The Divine Lamp

The unfolding of thy words gives light; it imparts understanding to the simple…Make thy face shine upon thy servant, and teach me thy statutes

Archive for June 10th, 2017

July 29: Commentaries for the Memorial of Saint Martha

Posted by Dim Bulb on June 10, 2017

Readings.

Navarre Bible Commentary on Exodus 24:3-8.

Father Boylan’s Introduction to Psalm 50.

St Augustine’s Notes on Psalm 50.

St Thomas Aquinas’ Lecture on Psalm 50.

St Robert Bellarmine’s Commentary on Psalm 50.

Navarre Bible Commentary on John 11:19-27.

Alternate Gospel Reading: Navarre Bible Commentary on Luke 10:38-42.

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Commentaries for the Fifteenth Week in Ordinary Time, Year I

Posted by Dim Bulb on June 10, 2017

FIFTEENTH SUNDAY IN ORDINARY TIME
We are in Year A

Year A: Commentaries for the Fifteenth Sunday in Ordinary Time.

Year B: Commentaries for the Fifteenth Sunday in Ordinary Time.

Year C: Commentaries for the Fifteenth Sunday in Ordinary Time.

MONDAY OF THE FIFTEENTH WEEK IN ORDINARY TIME

Today’s Mass Readings.

Today’s Divine Office.

Navarre Bible Commentary on Exodus 1:8-14, 22.

My Notes on Exodus 1:8-14, 22.

Bishop Knecht’s Practical Commentary on Exodus 1:1-2:10. St Joe of O Blog.  Includes treatment of part of tomorrow’s first reading.

Father Boylan’s Introduction to Psalm 124.

Pope Benedict XVI’s Commentary on Psalm 124.

Father MacEvilly’s Commentary on Matthew 10:34-11:1.

Cornelius a Lapide’s Commentary on Matthew 10:34-11:1.

Aquinas’ Catena Aurea on Matthew 10:34-11:1.

Father Maas’ Commentary on Matthew 10:34-11:1.

Navarre Bible Commentary on Matthew 10:34-11:1.

TUESDAY OF THE FIFTEENTH WEEK IN ORDINARY TIME

Today’s Mass Readings.

Today’s Divine Office.

Navarre Bible Commentary on Exodus 2:1-15a.

My Notes on Exodus 2:1-15a.

Bishop Knecht’s Practical Commentary on Exodus 2:11-22. St Joe of O Blog. For the Bishop’s treatment of verses 1-10 see yesterday’s post.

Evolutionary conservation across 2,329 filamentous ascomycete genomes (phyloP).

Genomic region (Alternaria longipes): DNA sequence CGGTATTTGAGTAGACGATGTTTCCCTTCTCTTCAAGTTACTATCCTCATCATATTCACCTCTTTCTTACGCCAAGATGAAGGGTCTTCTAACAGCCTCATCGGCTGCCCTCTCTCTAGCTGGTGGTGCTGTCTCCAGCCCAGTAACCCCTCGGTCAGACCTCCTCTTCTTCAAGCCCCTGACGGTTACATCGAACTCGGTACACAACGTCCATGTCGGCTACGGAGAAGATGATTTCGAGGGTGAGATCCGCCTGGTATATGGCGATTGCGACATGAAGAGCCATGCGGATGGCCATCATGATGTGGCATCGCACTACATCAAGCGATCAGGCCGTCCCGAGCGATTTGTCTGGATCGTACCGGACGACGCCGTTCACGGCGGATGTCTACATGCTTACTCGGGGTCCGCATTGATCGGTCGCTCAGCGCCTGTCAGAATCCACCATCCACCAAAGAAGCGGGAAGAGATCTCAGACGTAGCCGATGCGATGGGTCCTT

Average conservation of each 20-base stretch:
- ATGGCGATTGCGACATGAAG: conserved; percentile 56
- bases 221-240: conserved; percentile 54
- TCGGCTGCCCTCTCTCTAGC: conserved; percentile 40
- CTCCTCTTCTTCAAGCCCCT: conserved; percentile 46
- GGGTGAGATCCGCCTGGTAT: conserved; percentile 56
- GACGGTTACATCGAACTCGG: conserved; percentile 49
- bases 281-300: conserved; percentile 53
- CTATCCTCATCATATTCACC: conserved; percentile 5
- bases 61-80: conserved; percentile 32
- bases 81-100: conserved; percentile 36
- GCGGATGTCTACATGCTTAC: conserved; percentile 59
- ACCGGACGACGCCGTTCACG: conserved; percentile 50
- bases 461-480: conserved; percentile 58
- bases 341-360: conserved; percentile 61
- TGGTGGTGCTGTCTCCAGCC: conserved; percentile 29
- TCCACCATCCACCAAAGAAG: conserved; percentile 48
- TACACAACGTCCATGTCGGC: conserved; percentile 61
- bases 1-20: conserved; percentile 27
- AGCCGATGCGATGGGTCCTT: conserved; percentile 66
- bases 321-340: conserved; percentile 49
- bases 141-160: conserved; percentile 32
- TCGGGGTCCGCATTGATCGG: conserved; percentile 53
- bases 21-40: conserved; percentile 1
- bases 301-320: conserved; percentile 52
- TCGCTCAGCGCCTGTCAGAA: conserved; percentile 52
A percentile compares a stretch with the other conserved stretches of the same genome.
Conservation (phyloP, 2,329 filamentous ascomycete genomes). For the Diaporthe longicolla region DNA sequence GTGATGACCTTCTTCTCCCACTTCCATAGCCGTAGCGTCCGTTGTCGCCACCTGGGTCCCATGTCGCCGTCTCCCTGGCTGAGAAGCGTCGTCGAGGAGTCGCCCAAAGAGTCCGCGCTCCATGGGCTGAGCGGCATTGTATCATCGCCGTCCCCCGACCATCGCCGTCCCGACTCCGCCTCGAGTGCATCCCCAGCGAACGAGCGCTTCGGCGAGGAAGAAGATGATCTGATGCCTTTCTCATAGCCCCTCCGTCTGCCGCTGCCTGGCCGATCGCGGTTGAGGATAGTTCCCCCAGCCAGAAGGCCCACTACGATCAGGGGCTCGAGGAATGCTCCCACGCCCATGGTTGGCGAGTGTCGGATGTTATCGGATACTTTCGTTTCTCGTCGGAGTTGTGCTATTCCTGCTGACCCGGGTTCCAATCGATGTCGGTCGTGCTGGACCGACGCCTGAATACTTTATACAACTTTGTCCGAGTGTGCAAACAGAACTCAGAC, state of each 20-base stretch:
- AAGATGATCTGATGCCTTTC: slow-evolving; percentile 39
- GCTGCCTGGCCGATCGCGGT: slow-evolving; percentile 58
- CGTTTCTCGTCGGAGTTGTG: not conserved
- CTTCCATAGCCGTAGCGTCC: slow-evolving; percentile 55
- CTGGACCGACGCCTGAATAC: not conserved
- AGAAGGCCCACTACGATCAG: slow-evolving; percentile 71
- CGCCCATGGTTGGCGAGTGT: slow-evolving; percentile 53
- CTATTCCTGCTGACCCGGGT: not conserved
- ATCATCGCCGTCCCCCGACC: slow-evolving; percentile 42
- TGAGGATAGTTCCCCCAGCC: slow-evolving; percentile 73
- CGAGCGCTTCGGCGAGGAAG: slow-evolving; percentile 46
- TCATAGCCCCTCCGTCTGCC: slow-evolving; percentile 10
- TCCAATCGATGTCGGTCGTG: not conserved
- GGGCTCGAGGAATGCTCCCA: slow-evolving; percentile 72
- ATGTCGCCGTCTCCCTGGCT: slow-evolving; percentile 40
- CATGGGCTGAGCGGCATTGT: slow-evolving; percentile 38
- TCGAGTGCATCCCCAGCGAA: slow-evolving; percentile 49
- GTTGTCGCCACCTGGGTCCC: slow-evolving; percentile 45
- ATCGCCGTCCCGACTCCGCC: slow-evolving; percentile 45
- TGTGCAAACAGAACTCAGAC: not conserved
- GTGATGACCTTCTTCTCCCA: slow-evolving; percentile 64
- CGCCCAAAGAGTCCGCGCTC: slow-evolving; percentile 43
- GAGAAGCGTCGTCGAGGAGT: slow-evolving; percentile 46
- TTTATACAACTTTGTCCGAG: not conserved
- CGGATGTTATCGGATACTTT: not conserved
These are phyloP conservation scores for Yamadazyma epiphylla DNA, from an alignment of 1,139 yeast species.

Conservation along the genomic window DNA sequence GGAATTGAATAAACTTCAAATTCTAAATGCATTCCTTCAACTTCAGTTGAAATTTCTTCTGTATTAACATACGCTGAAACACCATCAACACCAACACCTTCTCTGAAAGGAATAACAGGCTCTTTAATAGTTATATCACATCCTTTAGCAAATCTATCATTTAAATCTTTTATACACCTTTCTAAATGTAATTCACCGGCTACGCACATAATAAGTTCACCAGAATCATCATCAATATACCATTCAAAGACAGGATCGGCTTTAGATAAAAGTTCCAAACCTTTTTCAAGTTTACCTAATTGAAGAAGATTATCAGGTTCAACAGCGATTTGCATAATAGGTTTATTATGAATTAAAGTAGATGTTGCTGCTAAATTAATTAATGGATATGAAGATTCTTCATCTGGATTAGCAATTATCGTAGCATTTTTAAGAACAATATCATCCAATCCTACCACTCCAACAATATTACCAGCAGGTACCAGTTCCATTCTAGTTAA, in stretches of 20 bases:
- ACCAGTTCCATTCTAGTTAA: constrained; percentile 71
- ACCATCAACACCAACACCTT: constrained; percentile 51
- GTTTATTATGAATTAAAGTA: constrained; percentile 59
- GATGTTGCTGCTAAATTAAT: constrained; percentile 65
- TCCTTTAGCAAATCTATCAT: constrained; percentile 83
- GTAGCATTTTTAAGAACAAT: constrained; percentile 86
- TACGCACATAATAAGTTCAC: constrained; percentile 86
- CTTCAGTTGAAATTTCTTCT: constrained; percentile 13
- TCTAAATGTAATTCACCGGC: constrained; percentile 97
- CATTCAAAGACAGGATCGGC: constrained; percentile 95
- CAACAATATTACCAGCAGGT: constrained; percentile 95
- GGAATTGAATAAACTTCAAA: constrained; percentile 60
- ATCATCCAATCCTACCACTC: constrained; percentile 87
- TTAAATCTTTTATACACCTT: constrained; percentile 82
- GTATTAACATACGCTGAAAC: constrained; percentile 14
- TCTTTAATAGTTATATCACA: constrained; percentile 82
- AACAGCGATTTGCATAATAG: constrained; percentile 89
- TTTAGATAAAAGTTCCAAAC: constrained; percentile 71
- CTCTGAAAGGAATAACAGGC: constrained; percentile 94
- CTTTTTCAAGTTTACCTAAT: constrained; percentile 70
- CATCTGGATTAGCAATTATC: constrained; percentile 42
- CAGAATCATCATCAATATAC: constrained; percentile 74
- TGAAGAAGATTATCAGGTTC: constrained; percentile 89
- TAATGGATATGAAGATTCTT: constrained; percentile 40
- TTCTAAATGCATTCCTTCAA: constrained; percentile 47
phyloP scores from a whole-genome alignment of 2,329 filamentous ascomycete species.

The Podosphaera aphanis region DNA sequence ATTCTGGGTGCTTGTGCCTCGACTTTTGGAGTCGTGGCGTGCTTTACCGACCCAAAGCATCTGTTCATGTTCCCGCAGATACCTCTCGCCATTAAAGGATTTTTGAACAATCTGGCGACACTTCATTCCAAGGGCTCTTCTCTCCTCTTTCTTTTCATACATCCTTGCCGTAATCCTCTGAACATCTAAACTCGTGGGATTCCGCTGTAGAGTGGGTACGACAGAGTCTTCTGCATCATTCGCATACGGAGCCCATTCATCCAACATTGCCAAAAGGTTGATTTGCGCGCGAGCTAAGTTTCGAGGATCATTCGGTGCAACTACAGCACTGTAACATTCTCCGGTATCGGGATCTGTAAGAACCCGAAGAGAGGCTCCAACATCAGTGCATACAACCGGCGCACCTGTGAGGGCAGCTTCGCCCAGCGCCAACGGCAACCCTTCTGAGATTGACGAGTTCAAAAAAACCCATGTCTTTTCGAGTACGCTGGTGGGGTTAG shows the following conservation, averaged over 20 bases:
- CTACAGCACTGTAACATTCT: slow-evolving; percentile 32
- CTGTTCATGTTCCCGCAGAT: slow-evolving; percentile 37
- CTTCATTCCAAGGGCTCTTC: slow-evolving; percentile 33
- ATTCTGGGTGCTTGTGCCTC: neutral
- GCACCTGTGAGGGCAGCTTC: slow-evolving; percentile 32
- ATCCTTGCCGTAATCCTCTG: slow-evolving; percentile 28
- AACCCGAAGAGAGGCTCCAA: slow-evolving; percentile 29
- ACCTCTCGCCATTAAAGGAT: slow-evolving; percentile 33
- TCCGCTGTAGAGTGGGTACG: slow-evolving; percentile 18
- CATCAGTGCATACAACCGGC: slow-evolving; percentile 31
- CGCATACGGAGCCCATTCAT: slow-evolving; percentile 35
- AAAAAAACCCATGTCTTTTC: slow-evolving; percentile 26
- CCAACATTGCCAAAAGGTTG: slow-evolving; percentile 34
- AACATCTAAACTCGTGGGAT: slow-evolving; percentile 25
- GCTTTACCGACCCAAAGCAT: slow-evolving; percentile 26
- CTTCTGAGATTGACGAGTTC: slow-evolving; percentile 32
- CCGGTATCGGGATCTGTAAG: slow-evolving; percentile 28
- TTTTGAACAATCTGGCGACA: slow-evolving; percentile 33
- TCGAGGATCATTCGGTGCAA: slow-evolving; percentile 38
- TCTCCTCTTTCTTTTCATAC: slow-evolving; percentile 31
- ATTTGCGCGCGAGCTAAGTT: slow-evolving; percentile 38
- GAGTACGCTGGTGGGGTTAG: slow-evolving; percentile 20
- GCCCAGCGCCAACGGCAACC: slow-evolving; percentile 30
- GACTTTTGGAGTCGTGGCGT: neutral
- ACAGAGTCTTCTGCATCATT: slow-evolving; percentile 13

Father Boylan’s Introduction to Psalm 69.

St Augustine’s Notes on Psalm 69.

Navarre Bible Commentary on Matthew 11:20-24.

Cornelius a Lapide’s Commentary on Matthew11:20-24.

Aquinas’ Catena Aurea on Matthew 11:20-24.

Father Maas’ Commentary on Matthew 11:20-24.

WEDNESDAY OF THE FIFTEENTH WEEK IN ORDINARY TIME

Today’s Mass Readings.

Today’s Divine Office.

Navarre Bible Commentary on Exodus 3:1-6, 9-12.

Bishop Knecht’s Pratical Commentary on Exodus 2:23-4:31.  St Joe of O Blog.

Father Boylan’s Introduction to Psalm 103.

St Augustine’s Notes on Psalm 103.

Patristic/Medieval Commentary on Psalm 103.

Cornelius a Lapide’s Commentary on Matthew 11:25-27.

Aquinas’ Catena Aurea on Matthew 11:25-27.

Father Maas’ Commentary on Matthew 11:25-27.

Father MacEvilly’s Commentary on Matthew 11:25-27.

Navarre Bible Commentary on Matthew 11:25-27.

THURSDAY OF THE FIFTEENTH WEEK IN ORDINARY TIME

Today’s Mass Readings.

Today’s Divine Office.

Navarre Bible Commentary on Exodus 3:13-20.

Father Boylan’s Introduction to Psalm 105.

St Augustine’s Notes on Psalm 105.

Cornelius a Lapide’s Commentary on Matthew 11:28-30.

Aquinas’ Catena Aurea on Matthew 11:28-30.

Father Maas’ Commentary on Matthew 11:28-30.

Father MacEvilly’s Commentary on Matthew 11:28-30.

Navarre Bible Commentary on Matthew 11:28-30.

FRIDAY OF THE FIFTEENTH WEEK IN ORDINARY TIME

Today’s Mass Readings.

Today’s Divine Office.

Navarre Bible Commentary on Exodus 11:10-12:14.

Father Boylan’s Introduction to Psalm 116.

St Augustine’s Notes on Psalm 116.

Pope John Paul II’s Commentary on Psalm 116. On verses 10-19 which cover today’s verses.

Aquinas’ Catena Aurea on Matthew 12:1-8.

Father Maas’ Commentary on Matthew 12:1-8.

Father MacEvilly’s Commentary on Matthew 12:1-8.

Maldonado’s Commentary on Matthew 12:1-8.

Navarre Bible Commentary on Matthew 12:1-8.

SATURDAY OF THE FIFTEENTH WEEK IN ORDINARY TIME
Note: in 2017 this day falls on Jly 22, the Feast of St Mary Magdalene. The first link below is to commentaries on the readings for that feast.

2017. Commentaries for the Feast of St Mary Magdalene.

Today’s Mass Readings.

Today’s Divine Office.

Navarre Bible Commentary on Exodus 12:37-42.

Father Boylan’s Introduction Psalm 136.

Pope Benedict XVI’s Commentary on Psalm 136: In two parts

Aquinas’ Catena Aurea on Matthew 12:14-21.

Father Maas’ Commentary on Matthew 12:14-21.

Navarre Bible Commentary on Matthew 12:14-21.

SIXTEENTH SUNDAY IN ORDINARY TIME
We are in Year A